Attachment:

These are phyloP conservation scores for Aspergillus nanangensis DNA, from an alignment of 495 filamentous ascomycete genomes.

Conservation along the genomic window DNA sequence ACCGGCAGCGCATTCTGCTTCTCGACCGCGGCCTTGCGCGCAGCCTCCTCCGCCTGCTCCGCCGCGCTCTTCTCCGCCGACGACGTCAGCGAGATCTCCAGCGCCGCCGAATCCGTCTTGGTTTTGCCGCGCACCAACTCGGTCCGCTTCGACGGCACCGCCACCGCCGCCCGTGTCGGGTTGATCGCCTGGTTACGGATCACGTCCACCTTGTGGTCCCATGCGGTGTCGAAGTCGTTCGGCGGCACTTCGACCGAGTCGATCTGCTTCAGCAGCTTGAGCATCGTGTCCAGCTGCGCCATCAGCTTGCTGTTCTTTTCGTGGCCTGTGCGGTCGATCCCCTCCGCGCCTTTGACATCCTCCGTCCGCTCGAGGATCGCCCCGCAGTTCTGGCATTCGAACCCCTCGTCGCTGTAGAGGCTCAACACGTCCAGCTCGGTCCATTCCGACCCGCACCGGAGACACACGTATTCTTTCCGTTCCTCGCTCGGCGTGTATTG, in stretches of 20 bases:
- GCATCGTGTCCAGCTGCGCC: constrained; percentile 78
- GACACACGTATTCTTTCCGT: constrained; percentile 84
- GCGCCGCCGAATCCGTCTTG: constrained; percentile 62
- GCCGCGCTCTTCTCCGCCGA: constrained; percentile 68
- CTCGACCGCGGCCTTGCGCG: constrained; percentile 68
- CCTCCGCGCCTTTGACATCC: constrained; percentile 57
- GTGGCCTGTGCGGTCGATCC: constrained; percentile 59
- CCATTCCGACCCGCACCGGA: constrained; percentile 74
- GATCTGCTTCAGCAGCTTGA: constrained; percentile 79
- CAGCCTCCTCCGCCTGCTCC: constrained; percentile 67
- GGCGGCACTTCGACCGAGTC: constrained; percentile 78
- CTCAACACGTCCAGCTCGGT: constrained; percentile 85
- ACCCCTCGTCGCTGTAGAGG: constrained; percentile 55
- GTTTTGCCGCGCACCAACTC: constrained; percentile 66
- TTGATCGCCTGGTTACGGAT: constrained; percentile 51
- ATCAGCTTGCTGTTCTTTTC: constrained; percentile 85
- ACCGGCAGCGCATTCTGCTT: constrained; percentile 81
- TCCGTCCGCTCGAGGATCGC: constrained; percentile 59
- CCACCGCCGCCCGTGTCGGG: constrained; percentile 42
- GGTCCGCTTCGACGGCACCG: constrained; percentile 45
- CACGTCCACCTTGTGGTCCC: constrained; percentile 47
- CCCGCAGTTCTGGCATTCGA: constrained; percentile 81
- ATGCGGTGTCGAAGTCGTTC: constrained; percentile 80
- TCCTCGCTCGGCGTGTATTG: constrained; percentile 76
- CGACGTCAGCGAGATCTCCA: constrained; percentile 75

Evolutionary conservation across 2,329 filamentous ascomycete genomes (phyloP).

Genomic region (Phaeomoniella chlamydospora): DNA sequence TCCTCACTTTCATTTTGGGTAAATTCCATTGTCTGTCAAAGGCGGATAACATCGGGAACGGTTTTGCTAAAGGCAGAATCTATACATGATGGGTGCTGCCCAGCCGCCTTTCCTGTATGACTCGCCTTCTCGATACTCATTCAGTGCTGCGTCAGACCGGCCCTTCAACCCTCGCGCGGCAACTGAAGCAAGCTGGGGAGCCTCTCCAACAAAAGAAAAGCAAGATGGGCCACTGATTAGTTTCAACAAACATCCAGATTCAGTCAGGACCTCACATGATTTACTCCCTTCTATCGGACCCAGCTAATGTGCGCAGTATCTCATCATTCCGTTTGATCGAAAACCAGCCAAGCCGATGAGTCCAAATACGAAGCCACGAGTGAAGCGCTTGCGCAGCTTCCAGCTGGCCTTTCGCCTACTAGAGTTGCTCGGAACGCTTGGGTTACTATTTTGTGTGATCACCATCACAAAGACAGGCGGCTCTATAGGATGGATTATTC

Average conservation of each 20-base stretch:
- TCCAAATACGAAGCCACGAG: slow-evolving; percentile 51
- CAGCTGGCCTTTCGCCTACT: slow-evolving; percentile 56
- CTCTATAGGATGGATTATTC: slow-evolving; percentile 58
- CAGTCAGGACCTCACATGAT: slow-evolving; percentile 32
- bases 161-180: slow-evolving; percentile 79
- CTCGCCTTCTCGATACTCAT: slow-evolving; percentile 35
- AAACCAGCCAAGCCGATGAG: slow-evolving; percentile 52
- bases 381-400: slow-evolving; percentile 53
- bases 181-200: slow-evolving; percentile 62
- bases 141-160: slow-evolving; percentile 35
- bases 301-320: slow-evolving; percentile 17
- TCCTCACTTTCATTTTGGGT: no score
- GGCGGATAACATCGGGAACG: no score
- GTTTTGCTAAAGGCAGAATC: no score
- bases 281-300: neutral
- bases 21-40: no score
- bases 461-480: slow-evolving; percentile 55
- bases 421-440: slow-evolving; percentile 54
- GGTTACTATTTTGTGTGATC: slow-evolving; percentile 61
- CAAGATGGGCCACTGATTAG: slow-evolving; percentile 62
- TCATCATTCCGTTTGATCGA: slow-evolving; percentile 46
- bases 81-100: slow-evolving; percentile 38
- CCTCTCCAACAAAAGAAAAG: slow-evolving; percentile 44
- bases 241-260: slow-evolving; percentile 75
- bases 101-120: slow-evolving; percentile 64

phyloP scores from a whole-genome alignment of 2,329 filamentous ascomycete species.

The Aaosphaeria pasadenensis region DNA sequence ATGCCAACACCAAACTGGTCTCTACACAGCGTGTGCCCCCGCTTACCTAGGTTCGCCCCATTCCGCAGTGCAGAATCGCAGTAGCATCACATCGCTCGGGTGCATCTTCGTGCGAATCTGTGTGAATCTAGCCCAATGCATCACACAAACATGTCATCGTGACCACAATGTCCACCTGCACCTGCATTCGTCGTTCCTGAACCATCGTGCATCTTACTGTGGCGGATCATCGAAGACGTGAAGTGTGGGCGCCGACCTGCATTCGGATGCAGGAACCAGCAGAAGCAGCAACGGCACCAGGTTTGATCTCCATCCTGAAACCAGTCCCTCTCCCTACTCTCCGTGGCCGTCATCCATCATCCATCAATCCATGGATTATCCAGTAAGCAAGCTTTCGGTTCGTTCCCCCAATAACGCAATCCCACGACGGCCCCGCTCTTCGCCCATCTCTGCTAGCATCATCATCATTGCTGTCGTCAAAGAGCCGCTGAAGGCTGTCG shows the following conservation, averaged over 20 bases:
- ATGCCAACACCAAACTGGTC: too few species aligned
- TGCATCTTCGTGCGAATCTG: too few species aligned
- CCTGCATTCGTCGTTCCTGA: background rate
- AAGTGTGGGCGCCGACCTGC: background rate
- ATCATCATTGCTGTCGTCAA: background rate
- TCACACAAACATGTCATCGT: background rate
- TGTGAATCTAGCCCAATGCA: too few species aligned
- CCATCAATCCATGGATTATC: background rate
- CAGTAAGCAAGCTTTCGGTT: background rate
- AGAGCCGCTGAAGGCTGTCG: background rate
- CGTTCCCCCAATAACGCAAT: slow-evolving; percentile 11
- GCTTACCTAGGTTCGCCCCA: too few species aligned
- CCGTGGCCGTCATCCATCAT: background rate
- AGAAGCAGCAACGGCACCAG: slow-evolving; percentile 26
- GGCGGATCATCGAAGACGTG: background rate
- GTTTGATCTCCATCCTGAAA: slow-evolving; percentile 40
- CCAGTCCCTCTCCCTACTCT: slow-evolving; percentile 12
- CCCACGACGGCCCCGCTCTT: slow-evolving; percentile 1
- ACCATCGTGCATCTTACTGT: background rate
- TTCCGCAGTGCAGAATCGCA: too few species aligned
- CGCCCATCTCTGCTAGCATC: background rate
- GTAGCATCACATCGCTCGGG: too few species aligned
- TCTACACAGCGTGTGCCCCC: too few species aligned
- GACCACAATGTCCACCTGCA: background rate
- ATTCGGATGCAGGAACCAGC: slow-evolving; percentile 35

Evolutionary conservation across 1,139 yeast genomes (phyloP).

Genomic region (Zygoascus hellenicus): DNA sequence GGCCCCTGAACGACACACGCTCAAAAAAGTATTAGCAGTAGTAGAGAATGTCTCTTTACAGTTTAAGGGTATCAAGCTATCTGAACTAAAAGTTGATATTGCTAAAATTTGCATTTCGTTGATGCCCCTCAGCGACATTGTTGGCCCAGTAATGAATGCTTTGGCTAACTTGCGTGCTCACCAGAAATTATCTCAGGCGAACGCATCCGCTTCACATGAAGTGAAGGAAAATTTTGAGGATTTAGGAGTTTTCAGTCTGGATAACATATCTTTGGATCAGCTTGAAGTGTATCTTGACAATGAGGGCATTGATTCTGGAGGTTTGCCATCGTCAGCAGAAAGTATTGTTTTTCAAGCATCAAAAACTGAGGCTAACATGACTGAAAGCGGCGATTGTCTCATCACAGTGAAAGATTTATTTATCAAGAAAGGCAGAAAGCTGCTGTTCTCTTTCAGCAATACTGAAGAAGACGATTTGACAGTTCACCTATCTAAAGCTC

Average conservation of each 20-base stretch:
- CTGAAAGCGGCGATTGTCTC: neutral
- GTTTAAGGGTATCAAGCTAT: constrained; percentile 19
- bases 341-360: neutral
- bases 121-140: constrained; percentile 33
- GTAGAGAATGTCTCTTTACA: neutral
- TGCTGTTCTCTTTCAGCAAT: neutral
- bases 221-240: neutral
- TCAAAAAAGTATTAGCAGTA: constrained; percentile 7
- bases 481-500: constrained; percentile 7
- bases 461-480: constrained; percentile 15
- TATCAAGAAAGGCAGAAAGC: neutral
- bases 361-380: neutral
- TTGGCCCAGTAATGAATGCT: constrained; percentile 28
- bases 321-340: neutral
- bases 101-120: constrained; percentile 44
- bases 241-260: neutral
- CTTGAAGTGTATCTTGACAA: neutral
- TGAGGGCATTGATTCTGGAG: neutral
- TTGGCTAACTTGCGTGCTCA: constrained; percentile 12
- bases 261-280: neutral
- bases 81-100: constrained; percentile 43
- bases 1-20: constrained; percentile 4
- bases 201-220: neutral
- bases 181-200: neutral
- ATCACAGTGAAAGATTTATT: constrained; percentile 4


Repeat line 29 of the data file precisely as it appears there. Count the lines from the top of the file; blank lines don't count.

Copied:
Genomic region (Phaeomoniella chlamydospora): DNA sequence TCCTCACTTTCATTTTGGGTAAATTCCATTGTCTGTCAAAGGCGGATAACATCGGGAACGGTTTTGCTAAAGGCAGAATCTATACATGATGGGTGCTGCCCAGCCGCCTTTCCTGTATGACTCGCCTTCTCGATACTCATTCAGTGCTGCGTCAGACCGGCCCTTCAACCCTCGCGCGGCAACTGAAGCAAGCTGGGGAGCCTCTCCAACAAAAGAAAAGCAAGATGGGCCACTGATTAGTTTCAACAAACATCCAGATTCAGTCAGGACCTCACATGATTTACTCCCTTCTATCGGACCCAGCTAATGTGCGCAGTATCTCATCATTCCGTTTGATCGAAAACCAGCCAAGCCGATGAGTCCAAATACGAAGCCACGAGTGAAGCGCTTGCGCAGCTTCCAGCTGGCCTTTCGCCTACTAGAGTTGCTCGGAACGCTTGGGTTACTATTTTGTGTGATCACCATCACAAAGACAGGCGGCTCTATAGGATGGATTATTC